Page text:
That Bell did not receive recognition in the 1974 Nobel Prize in Physics has been a point of controversy ever since. She helped build the Interplanetary Scintillation Array over two years[8] and initially noticed the anomaly, sometimes reviewing as much as 96 feet (29 m) of paper data per night. Bell later claimed that she had to be persistent in reporting the anomaly in the face of scepticism from Hewish, who was initially insistent that it was due to interference and man-made. She spoke of meetings held by Hewish and Ryle to which she was not invited.[38] In 1977, she commented on the issue:

First, demarcation disputes between supervisor and student are always difficult, probably impossible to resolve. Secondly, it is the supervisor who has the final responsibility for the success or failure of the project. We hear of cases where a supervisor blames his student for a failure, but we know that it is largely the fault of the supervisor. It seems only fair to me that he should benefit from the successes, too. Thirdly, I believe it would demean Nobel Prizes if they were awarded to research students, except in very exceptional cases, and I do not believe this is one of them. Finally, I am not myself upset about it – after all, I am in good company, am I not![15]

AwardsEdit

HonoursEdit

PublicationsEdit

Her publications[58] include:

  • Burnell, S. Jocelyn (1989). Broken for Life. Swarthmore Lecture. London: Quaker Home Service. ISBN 978-0-85245-222-6.
  • Riordan, Maurice; Burnell, S. Jocelyn (27 October 2008). Dark Matter: Poems of Space. Calouste Gulbenkian Foundation. ISBN 978-1-903080-10-8.

Personal and non-academic lifeEdit

Bell Burnell is house patron of Burnell House at Cambridge House Grammar School in Ballymena. She has campaigned to improve the status and number of women in professional and academic posts in the fields of physics and astronomy.[59][60]

Quaker activities and beliefsEdit

From her school days, she has been an active Quaker and served as Clerk to the sessions of Britain Yearly Meeting in 1995, 1996 and 1997. She delivered a Swarthmore Lecture under the title Broken for Life,[61] at Yearly Meeting in Aberdeen on 1 August 1989, and was the plenary speaker at the US Friends General Conference Gathering in 2000.[citation needed] She spoke of her personal religious history and beliefs in an interview with Joan Bakewell in 2006.[62]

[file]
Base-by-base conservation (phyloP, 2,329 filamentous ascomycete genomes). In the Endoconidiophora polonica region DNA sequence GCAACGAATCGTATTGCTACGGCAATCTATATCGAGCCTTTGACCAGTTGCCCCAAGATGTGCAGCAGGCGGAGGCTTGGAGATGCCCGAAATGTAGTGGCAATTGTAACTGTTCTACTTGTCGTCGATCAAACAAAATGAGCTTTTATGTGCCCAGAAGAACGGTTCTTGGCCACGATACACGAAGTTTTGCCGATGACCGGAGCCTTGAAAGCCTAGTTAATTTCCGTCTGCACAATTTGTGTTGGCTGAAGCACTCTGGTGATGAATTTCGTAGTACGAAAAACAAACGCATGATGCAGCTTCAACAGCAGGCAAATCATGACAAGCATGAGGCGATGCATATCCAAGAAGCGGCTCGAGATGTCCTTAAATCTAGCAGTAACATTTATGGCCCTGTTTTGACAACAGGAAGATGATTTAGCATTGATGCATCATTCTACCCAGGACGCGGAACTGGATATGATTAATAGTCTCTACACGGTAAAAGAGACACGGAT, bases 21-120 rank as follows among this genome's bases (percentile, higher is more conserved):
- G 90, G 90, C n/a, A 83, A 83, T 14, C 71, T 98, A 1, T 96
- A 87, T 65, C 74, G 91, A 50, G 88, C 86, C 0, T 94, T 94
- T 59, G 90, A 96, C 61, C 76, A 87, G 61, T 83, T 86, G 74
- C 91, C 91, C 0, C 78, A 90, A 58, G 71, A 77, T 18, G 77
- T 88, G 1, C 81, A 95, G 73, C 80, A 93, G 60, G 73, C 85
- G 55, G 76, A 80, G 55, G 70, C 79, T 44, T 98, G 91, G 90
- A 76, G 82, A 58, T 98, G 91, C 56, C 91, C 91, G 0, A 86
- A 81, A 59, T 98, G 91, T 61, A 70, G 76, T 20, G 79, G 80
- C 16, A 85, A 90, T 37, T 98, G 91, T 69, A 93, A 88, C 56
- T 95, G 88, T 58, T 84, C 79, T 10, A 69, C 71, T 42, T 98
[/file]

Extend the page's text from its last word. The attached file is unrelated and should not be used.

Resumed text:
Bell Burnell served on the Quaker Peace and Social Witness Testimonies Committee, which produced Engaging with the Quaker Testimonies: a Toolkit in February 2007.[63] In 2013 she gave a James Backhouse Lecture which was published in a book entitled A Quaker Astronomer Reflects: Can a Scientist Also Be Religious?, in which Burnell reflects about how cosmological knowledge can be related to what the Bible, Quakerism or Christian faith states.[64]

MarriageEdit

In 1968, soon after her discovery, Bell married Martin Burnell; the couple divorced in 1993 after separating in 1989. Her husband was a local government officer, and his career took them to various parts of Britain. She worked part-time for many years while raising her son, Gavin Burnell, who is a member of the condensed matter physics group at the University of Leeds.[65]

NotesEdit

  1. ^ The Preparatory Department of Lurgan College closed in 2004,[21] the college becoming a selective grammar school for ages 14–19.
  2. ^ "... upon entering the faculty, each student was issued a set of tools: a pair of pliers, a pair of long-nose pliers, a wire cutter, and a screwdriver...", said during a public lecture in Montreal during the 40 Years of Pulsars conference, 14 August 2007
  3. ^ Interplanetary scintillation allows compact sources to be distinguished from extended ones.[citation needed]

CitationsEdit

Works citedEdit

Further readingEdit

External linksEdit